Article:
But the rest of the Senate package has either been changed or did not pass the House with the super-majority required for speedy implementation.

The state’s fiscal crisis now enters uncharted waters.

In approving the tax package, the House nixed the provision to collect taxes from Internet retailers. It also removed a cap on a tax credit used by companies that create high-wage jobs. The credit has paid out far more than lawmakers expected and been applied to businesses such as oil and gas companies that receive benefits in other parts of the tax code.

Gov. Martinez and Republicans have agreed with efforts to scale back the measure. Democrats sought a cap of $24 million a year of payouts on the credit, which means companies that qualify might have to wait to receive their money, which can be as high as $12,000 per job.

The cap would save the state $25 million in the next two fiscal year. Overall House changes in the tax package reduce savings from $45 million to $10 million.

House Republicans have argued that a cap on the credit sends the wrong message to businesses about predictability. The tax on Internet shoppers, though backed by many business owners who want to see a fairer tax system, qualifies as a new tax, and Martinez has said she will veto it.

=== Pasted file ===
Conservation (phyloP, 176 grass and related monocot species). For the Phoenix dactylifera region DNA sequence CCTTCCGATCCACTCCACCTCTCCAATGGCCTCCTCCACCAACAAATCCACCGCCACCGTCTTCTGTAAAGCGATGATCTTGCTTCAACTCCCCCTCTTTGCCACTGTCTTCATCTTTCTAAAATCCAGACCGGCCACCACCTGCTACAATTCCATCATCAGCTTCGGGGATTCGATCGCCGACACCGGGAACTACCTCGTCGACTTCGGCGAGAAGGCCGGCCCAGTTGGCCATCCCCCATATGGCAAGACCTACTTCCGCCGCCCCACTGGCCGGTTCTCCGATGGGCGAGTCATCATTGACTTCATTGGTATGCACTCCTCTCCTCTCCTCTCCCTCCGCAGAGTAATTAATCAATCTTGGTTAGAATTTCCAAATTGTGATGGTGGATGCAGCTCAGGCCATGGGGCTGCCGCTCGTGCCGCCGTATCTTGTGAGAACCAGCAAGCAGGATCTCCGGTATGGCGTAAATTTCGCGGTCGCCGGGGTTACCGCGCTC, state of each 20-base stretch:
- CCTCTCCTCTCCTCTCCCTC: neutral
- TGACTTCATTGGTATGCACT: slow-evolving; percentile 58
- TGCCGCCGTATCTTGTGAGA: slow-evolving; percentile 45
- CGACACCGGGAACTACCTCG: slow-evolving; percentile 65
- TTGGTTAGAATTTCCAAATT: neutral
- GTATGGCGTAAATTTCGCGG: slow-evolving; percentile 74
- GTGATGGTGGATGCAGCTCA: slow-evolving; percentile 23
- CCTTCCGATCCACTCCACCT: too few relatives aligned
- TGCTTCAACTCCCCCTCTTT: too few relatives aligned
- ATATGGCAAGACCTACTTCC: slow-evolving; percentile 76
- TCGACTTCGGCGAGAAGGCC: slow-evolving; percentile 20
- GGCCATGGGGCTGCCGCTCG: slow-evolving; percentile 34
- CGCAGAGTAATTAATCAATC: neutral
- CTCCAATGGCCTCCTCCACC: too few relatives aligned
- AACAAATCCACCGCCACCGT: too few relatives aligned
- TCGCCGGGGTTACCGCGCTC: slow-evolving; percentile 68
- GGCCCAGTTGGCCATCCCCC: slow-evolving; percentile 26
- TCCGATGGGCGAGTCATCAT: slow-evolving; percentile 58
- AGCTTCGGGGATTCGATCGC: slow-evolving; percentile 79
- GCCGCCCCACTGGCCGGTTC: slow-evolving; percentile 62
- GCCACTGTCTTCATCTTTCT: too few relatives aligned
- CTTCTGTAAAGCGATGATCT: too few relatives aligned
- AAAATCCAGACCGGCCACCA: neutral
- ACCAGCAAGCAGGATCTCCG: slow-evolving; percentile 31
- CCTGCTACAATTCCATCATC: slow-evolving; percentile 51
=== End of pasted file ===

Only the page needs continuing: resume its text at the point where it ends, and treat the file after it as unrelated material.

The House also removed the part of the bill that reduces funding to local governments under a complicated agreement.

The biggest emergency now for the state is the sweeps bill, and the House passed a slightly different version. The Senate bill taps $78 million from unspent accounts throughout state government, including $25 million from school districts that have banked surpluses of $225 million over several years.

The House boosts total sweeps by another $18 million with a slightly different mix of transfers, but leaves school cash surpluses untouched.

The one account transfer that had bipartisan agreement from lawmakers before the start of the session and the governor is also included in that measure. It would use settlement money from Big Tobacco to offset the damage of cigarette smoking to balance the 2016 budget.

If the sweeps bill doesn’t’s pass with an emergency clause, then the state financial audits for 2016, due before the end of the year, will show a deficit for the fiscal year that ended June 30.

The state actually has a criminal law that prohibits the Department of Finance and Administration and the Office of the State Treasurer from “knowingly” spending money that is not supported by revenue. So far Attorney General Hector Balderas has declined to enforce that law.

According to a bill analysis, if the fund sweeps do not pass and become law immediately: “The general fund will have a negative balance and will not have enough money to cover any necessary transfers should revenues not materialize in fiscal year 2017.”

Both the House and the Senate are scheduled to return to session this afternoon.

Contact Bruce Krasnow at [email protected].

This BBSNews article was syndicated from, and written by Heath Haussamen, Read the original article here.